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The purpose of this paper is to present a qualitative understanding of participants’ experiences in an exemplar large-scale organization development intervention (LODI)…
The purpose of this paper is to present a qualitative understanding of participants’ experiences in an exemplar large-scale organization development intervention (LODI). The purpose was to understand what contributes to the success of LODIs from participant experiences.
The research design was a qualitative study of one-on-one interview findings (n=23) from participants involved in LODIs that spanned over four years in a complex healthcare system. Participants involved in the process represented clinical, operational, and support service staff as well as all levels from frontline to senior leaders. The 23 participants consisted of 13 women and ten men.
The qualitative analysis showed that participants reported experiences of transformational change, where contextual conditions as well as personal and organizational transformation processes existed in the LODIs. Contextual conditions were shown to have a multiplier effect on the attainment of transformation in what was considered a successful large-scale change, where desired business outcomes were also achieved. Further, access to shared transformational experience is what created context for the sense of community, responsibility, and accountability that spurred change agents into action.
Prior theory and research shows that large-scale and similar organization development interventions result in transformational change, deepened relationships, and successful outcomes as a result of organizational change processes such as emergence and generativity. This study provides new insight into why LODIs work from participants’ perspectives. These findings may be used to design successful LODI processes and expands research to include and be informed by participants’ experiences, in a field predicated on stakeholder involvement to begin with.
In the last four years, since Volume I of this Bibliography first appeared, there has been an explosion of literature in all the main functional areas of business. This…
In the last four years, since Volume I of this Bibliography first appeared, there has been an explosion of literature in all the main functional areas of business. This wealth of material poses problems for the researcher in management studies — and, of course, for the librarian: uncovering what has been written in any one area is not an easy task. This volume aims to help the librarian and the researcher overcome some of the immediate problems of identification of material. It is an annotated bibliography of management, drawing on the wide variety of literature produced by MCB University Press. Over the last four years, MCB University Press has produced an extensive range of books and serial publications covering most of the established and many of the developing areas of management. This volume, in conjunction with Volume I, provides a guide to all the material published so far.
– The purpose of this study is to review and synthesize pertinent emotional intelligence (EI) research within the human resource development (HRD) scholarship.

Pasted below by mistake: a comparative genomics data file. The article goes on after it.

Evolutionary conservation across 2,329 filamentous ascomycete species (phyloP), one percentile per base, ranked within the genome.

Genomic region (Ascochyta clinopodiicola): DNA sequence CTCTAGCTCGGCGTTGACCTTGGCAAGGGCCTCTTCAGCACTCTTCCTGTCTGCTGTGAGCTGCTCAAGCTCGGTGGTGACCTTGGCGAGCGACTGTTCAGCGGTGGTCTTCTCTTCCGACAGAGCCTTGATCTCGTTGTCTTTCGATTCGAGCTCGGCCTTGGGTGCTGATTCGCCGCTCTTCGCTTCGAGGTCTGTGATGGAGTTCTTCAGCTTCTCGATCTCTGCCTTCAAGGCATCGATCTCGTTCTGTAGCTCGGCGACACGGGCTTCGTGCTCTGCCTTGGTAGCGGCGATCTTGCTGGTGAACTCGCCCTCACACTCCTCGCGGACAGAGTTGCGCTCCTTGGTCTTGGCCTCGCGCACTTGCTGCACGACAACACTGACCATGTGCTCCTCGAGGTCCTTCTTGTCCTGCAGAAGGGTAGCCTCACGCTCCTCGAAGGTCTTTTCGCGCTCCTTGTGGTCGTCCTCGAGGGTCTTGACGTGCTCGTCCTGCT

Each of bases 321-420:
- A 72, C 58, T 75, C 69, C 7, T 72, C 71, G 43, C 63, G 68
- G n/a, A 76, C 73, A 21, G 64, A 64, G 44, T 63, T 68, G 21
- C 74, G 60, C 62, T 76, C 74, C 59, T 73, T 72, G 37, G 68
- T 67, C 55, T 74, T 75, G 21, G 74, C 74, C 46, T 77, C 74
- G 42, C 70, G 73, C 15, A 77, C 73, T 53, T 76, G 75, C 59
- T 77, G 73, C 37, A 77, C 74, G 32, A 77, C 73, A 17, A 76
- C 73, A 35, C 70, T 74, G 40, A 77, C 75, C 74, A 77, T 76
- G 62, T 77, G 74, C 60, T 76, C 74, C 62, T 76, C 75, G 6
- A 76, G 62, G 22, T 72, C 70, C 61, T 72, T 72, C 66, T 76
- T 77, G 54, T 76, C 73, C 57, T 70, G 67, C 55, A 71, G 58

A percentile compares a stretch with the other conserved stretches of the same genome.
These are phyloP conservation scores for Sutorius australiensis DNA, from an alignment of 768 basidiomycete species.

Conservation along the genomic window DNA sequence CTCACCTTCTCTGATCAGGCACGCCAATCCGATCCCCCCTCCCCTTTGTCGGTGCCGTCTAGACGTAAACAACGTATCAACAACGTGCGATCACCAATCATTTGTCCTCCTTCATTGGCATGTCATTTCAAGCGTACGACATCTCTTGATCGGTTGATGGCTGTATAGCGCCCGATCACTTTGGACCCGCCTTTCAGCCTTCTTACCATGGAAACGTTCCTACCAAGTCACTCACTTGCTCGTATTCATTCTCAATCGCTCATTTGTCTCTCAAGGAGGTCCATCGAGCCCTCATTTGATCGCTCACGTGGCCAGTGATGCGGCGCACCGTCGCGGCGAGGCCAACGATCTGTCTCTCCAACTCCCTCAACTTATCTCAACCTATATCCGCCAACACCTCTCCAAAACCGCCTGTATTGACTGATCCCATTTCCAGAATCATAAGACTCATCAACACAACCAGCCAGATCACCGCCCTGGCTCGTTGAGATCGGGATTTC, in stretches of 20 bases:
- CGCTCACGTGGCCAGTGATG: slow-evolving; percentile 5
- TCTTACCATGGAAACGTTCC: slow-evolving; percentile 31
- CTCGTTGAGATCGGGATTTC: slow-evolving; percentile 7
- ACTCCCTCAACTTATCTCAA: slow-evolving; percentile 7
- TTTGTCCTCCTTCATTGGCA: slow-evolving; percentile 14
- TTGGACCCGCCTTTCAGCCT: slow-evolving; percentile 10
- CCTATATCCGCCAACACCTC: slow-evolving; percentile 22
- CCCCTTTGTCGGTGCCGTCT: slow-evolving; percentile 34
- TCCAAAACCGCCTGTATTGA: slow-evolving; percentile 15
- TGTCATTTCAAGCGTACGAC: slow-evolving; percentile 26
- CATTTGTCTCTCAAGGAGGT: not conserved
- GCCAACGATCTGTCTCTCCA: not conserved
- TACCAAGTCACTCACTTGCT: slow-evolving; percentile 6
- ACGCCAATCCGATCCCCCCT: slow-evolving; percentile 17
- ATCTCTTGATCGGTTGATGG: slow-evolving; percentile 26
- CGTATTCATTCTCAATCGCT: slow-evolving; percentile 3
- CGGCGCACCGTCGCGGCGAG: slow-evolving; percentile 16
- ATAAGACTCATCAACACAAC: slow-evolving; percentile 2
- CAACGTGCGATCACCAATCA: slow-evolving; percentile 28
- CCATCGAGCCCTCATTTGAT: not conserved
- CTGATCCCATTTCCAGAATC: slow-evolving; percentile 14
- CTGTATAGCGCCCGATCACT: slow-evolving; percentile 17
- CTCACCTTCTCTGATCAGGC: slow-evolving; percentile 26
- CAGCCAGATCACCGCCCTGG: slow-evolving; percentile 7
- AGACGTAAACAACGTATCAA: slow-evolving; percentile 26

The purpose of this study is to review and synthesize pertinent emotional intelligence (EI) research within the human resource development (HRD) scholarship.
An integrative review of literature was conducted and multiple electronic databases were searched to find the relevant resources. Using the content analysis technique, the literature was reviewed and thematically organized.
Seven major themes emerged through the process of content analysis on the body of the reviewed literature. The themes which described the presence of EI-related research within the field of HRD, included: Conceptual connections between EI and HRD; various aspects of EI training and development; the strengths and weaknesses of different EI measurement tools; EI profiles of individuals across various careers; the influence of context in the interpretation of EI; the role of EI in productive interpersonal interactions; and, finally, the impact of EI in leadership development and performance.
The search for this review was limited to peer-reviewed published EI-related articles which contained the keywords “human resource development” or “HRD”. While the field of HRD encompasses a wide variety of areas, this study has the limitation of excluding other relevant articles that did not contain the key terms.
The originality of this study lies in its focus on EI and developing human resources. It argues that EI is a legitimate organization development intervention that can be effectively utilized to improve performance at individual, group, process and organizational levels.
The dialogic nature of new organization development practices brought a dramatic shift in relation to the way OD has had been practiced in the past. However, contemporary…
The dialogic nature of new organization development practices brought a dramatic shift in relation to the way OD has had been practiced in the past. However, contemporary literature indicates that OD still has to go a long way if it has to play a central role. The purpose of this paper is to speculate for the concerns being raised about OD practices and propose an interpretive approach to fill in the gaps.
This paper traces OD’s glorious journey, which began with egalitarian values. This section builds on the dynamics of power and politics which was integral to the OD movement and further reviews and critiques the contributions of new OD approaches that has its foundations in postmodernism and social constructionism. In the second part, the paper discusses the critical perspective and introduces the concept of subaltern to fill in the gaps in new OD approaches. Further, the paper finds a ground to integrate and redefine the boundaries of critical and subaltern studies.
The paper proposes an interpretive approach for designing and carrying out OD interventions and introduces the concept of critical-subaltern OD. This approach recognizes the importance to engage with the dialectics or contradictions present between (and within) OD interventions. Through this interpretive approach, the author positions critical-subaltern voices as an integral part of OD interventions and change management.